How to write programs using command line arguments in a few easy steps

How to write programs using command line arguments in c

How to write programs using command line arguments in cIf you are having trouble understanding command line arguments then we two are both similar and different. How? First of all I had trouble understanding it too and the difference is I decided to leave it that way unlike you who googled and landed on to this page. It was out of sheer bad luck that I had to study command line arguments. I remember I was in class 10 at the time and I came late to class as usual. We were given the topics for the projects on that day and as a punishment I was handed out with this topic. 😥  It wasn’t totally bad luck as my partner was a beautiful girl who like me came in late and entered just a couple of  seconds before me. I never talked to her before and this was a great chance to impress her. I could already feel my friends were jealous.  😉

After the class I went to talk to her. She seemed pretty worried as she didn’t know anything about the topic. I had the same situation too but instead of telling her the truth I told her “Don’t worry I’ll teach you”. Also I invited myself to her house next day to teach her.  Only now I had to go home and study this topic and I was more than eager to do it. I went back home and I started to study from a book. After a couple of hours fiddling on this topic what I understood was instead of writing

int main()

I have to write

int main ( int argc, char *argv[] )

And argc counted the number of arguments and argv is an array of char pointers which contained the list of arguments. I tried testing a program from the book in DevCpp IDE but it was showing no outputs. There was this program in the book which I had to mug up.

A simple program using Command Line Arguments:


//program name: test.c
#include<stdio.h>
#include<conio.h>
int main(int argc, char *argv[])
{
 int i;
 for (i = 0; i < argc; i++)
 printf("%s \n", argv[i]);
 getch();
}

I was pretty low in confidence but I still decided to go to her house and teach her whatever little I understood. I was more relied on my charisma to impress her.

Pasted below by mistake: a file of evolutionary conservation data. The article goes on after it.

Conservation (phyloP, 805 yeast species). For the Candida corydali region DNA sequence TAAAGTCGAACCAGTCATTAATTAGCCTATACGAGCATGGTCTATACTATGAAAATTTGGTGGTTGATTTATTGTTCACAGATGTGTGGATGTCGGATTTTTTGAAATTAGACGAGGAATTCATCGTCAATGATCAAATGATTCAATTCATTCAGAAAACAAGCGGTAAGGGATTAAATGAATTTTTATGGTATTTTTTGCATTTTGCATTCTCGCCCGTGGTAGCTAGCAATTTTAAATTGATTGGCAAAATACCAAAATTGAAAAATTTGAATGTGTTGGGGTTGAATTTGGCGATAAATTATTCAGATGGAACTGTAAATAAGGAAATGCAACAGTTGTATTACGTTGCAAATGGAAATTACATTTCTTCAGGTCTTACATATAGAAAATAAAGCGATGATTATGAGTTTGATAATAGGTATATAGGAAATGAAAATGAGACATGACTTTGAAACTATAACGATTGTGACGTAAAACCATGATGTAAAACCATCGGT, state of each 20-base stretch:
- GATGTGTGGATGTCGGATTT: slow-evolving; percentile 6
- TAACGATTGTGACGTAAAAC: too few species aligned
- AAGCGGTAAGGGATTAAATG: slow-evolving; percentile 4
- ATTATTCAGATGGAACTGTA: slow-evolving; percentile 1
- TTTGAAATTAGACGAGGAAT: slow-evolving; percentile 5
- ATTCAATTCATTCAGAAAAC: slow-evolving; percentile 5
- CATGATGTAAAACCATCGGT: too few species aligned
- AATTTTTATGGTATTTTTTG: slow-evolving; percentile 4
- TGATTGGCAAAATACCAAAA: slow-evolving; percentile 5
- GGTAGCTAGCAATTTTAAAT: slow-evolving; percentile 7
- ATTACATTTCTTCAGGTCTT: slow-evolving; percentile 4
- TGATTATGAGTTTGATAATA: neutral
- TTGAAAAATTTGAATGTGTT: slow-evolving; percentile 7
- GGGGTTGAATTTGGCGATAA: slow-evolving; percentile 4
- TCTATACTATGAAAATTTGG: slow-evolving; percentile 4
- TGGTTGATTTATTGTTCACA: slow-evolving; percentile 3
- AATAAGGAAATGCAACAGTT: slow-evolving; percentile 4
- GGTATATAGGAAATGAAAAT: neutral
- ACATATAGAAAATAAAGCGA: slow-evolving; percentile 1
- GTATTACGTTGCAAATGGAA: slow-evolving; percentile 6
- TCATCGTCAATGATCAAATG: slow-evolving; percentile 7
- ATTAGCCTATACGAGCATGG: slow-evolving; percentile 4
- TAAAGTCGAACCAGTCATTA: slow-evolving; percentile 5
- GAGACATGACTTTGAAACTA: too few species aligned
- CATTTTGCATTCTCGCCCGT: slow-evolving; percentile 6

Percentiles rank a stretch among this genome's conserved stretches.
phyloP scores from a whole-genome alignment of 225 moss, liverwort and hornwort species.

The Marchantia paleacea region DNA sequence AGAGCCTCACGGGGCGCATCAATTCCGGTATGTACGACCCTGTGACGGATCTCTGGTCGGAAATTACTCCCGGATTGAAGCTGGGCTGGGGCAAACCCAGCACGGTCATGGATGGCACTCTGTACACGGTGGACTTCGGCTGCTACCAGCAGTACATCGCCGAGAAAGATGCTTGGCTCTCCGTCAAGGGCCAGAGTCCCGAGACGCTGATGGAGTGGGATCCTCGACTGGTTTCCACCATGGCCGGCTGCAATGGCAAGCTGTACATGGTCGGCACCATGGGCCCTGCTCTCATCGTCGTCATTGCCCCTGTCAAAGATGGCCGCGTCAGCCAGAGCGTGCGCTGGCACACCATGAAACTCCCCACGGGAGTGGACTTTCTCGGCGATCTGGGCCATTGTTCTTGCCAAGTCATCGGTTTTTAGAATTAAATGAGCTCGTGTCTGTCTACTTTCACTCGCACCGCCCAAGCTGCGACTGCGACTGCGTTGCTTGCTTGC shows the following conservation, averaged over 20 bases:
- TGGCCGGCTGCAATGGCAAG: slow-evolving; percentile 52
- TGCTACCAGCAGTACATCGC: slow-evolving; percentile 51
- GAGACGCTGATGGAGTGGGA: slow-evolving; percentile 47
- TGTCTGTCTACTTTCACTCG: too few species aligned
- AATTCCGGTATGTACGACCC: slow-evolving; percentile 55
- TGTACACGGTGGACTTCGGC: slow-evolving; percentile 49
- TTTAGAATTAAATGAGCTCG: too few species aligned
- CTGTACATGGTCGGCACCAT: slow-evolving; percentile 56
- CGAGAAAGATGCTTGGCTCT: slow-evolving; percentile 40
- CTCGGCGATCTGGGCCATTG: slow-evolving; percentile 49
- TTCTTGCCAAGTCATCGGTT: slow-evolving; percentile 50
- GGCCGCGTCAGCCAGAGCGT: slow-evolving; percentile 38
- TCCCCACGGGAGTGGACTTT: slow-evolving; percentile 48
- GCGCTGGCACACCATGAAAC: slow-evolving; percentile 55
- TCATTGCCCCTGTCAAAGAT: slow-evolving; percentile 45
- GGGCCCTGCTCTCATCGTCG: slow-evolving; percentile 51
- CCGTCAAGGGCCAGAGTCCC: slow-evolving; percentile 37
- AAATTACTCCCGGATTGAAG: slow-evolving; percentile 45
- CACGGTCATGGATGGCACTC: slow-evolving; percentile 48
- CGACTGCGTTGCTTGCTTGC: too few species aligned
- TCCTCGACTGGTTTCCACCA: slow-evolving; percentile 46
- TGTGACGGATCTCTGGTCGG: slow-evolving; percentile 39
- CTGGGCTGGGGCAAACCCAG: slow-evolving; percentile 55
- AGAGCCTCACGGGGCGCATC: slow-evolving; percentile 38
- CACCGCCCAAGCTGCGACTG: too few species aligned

The next day I went to her house and I started to teach her with whatever little knowledge I had. The whole thing was going great and very soon the time came when I had to run the program on her computer which I failed to do and all the teachings fell apart. I even told her that this is how it worked at home and pretended that I didn’t know why it wasn’t working now. At that moment she told me this is not the way to run a program using command line arguments. You should only compile the program which creates the .exe file. Now you have to open Command Prompt. To do this Go to Run and write cmd. Then you go to the folder in the command prompt where you saved the .exe file and type the name of the program and some extra arguments. For example:


C:\CPrograms>test abc 123 def

I realized all this time she was kidding around to see what I do to impress her. You know that expression when you find a girl extremely attractive…maybe at that moment I had that expression. Alongside that I was also terribly embarrassed.

Meaning of argc and argv:

That time onward she became the teacher and I was her student. She told me the actual meaning of argc and argv. If we take the above example:


C:\CPrograms>test abc 123 def

argc counts the number of arguments (they are : test, abc, 123 and def) so a total of 4 arguments.
argv is an array containing the values (test, abc, 123 and def). Here argv[0] contains “test”, argv[1] contains “abc” and so on.

Write a program using command line arguments to calculate the sum of two numbers:

She showed me a program which will take input using command line arguments. It will take two numbers and output the sum of the numbers.


//program name: test.c
#include<stdio.h>
#include<conio.h>
int main(int argc, char *argv[])
{
 int firstNum = atoi(argv[1]);
 int secondNum = atoi(argv[2]);
 int sum = firstNum + secondNum;
 printf("%d + %d = %d", firstNum, secondNum, sum);
getch();

}

atoi is the function used to convert string into integer. As the arguments are in string format we need to convert it into int before doing any calculations. The argv[1] is the firstNum and the argv[2] is the secondNum. After compiling the program, type:


C:\CPrograms>test 12 34

The output will be:


12 + 34 = 46

Then we moved on to the project. She had an idea of creating a simple calculator using command line arguments. The user will enter the whole equation in the command line separated by spaces. For example:


C:\CPrograms>test 12 + 34 - 2

will give the output:


Result = 44

This way it will support all the simple operators. We succeeded to write the program. The project is given below as an example. Try to do it yourself, if you get stuck take a peek.  :mrgreen:

Write a Simple Calculator program using Command Line Arguments:


#include<stdio.h>
#include<conio.h>
int main(int argc, char *argv[]) {
 float result = atoi(argv[1]);
 int i;
 for (i = 3; i < argc; i = i + 2)
 switch (*argv[i-1]) {
 case '+':
 result = result + atoi(argv[i]);
 break;
 case '-':
 result = result - atoi(argv[i]);
 break;
 case '*':
 result = result * atoi(argv[i]);
 break;
 case '/':
 result = result / atoi(argv[i]);
 break;
 default:
 printf("Wrong Input");
 }
 printf("\nResult = %f", result);
}

And that was the last time I tried to teach a girl. We still talk about the fun we had while we did the project together and she never misses an opportunity to embarrass me even after so many years. The project was successful and our computer teacher found it very interesting. Finally this tutorial has come to an end. Hopefully you enjoyed reading it. If you have any problems regarding the tutorial use the comments section below. For more interesting tutorials and posts visit www.intechgrity.com.

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